'Coffee badging': The new workplace trend to get around hybrid policies

'Workers aren't afraid to walk away from jobs that don't afford them the level of flexibility they expect'

'Coffee badging': The new workplace trend to get around hybrid policies

Amid a massive return-to-office push from executives around the world, employees have discovered a way to get around these mandates in an emerging behaviour research is calling "coffee badging."

The phrase was coined by collaborative tech company Owl Labs, which described the practice as "the act of going into the office to 'show face' for a few hours and then leaving."

This trend is more popular than one might think, according to Owl Labs' State of Hybrid Work 2023.

In the United Kingdom, 31% of hybrid employees are guilty of the practice, while an additional 11% said they haven't tried it yet but would like to do so. According to the report, general managers are more guilty (41%) of committing the practice than employees (23%).

In the United States, a greater 58% said they have tried coffee badging, while an additional eight per cent said they haven't but are willing to try it.

The findings come as more employers grow stricter on hybrid work policies. Major firms such as Google, Amazon, and Meta have previously introduced plans to enforce in-office attendance.

Resistance on office return

The emergence of coffee badging in workplaces reflect employees' strong resistance from their bosses' return-to-office mandates.

According to Owl Labs, 52% of UK employees and 69% in the US are under the impression that office work is required only because of "traditional work expectations."

Frank Weishaupt, CEO of Owl Labs, also told Forbes that employees are no longer willing to spend time and money on office visits.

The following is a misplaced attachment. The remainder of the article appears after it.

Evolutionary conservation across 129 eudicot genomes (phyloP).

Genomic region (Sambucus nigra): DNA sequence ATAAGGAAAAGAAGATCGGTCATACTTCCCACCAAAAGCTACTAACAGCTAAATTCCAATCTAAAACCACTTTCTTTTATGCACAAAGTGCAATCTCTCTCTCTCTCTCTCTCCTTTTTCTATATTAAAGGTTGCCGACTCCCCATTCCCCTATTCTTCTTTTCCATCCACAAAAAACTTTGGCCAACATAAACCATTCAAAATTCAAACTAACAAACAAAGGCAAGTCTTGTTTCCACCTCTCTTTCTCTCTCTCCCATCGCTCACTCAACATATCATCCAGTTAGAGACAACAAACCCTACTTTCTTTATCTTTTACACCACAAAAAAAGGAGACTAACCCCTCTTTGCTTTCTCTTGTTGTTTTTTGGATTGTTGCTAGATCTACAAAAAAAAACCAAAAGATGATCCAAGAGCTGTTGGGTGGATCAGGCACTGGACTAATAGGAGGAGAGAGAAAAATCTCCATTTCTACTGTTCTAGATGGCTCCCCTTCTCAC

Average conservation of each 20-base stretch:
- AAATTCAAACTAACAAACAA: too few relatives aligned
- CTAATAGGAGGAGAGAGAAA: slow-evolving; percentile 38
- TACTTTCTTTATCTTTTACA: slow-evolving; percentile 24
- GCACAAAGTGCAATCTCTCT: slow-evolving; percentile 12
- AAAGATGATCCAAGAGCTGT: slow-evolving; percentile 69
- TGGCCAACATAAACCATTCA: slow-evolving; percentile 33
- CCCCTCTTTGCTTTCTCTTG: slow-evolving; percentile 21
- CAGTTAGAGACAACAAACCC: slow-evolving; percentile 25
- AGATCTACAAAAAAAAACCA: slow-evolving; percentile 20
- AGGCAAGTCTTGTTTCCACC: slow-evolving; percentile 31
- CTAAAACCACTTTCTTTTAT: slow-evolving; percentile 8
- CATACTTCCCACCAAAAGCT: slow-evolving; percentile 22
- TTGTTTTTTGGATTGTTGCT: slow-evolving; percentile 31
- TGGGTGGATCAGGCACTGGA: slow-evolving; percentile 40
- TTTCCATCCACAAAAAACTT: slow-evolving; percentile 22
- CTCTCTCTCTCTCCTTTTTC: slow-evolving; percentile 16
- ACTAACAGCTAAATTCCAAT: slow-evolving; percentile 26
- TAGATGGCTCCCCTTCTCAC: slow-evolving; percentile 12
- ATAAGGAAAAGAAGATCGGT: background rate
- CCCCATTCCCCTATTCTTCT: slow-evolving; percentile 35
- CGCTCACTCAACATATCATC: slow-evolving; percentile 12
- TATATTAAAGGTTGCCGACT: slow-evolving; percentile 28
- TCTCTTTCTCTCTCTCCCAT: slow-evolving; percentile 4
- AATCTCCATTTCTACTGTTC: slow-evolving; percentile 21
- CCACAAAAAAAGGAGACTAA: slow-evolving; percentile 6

"People don't want to spend time and money on frequent office pilgrimages if they're just going to be sitting on the same video calls they'd be doing in the comfort of their own homes or on tasks that they feel less productive doing from the office," the CEO told Forbes.

What can employers do?

Weishaupt said their data shows that employers have "more work to do to provide an attractive, productive, and stress-free office environment that makes employees want to gather."

The report also noted 36% of employees would be more convinced to return if their employers paid for commuting and parking costs.

Another 31% said they would be persuaded to return to the office by free or subsidised for and beverages to offset the costs of working in the office.

"Workers want greater flexibility and they're not afraid to walk away from or get creative with jobs that don't afford them the level of flexibility they expect," Weishaupt said in a statement.

"This doesn't mean that workers don't want to be in the office at all, but that they think the office works better for some tasks than others. To ensure that work policies foster a happy and productive workforce, employers need to incorporate greater flexibility into their approaches to hybrid work."

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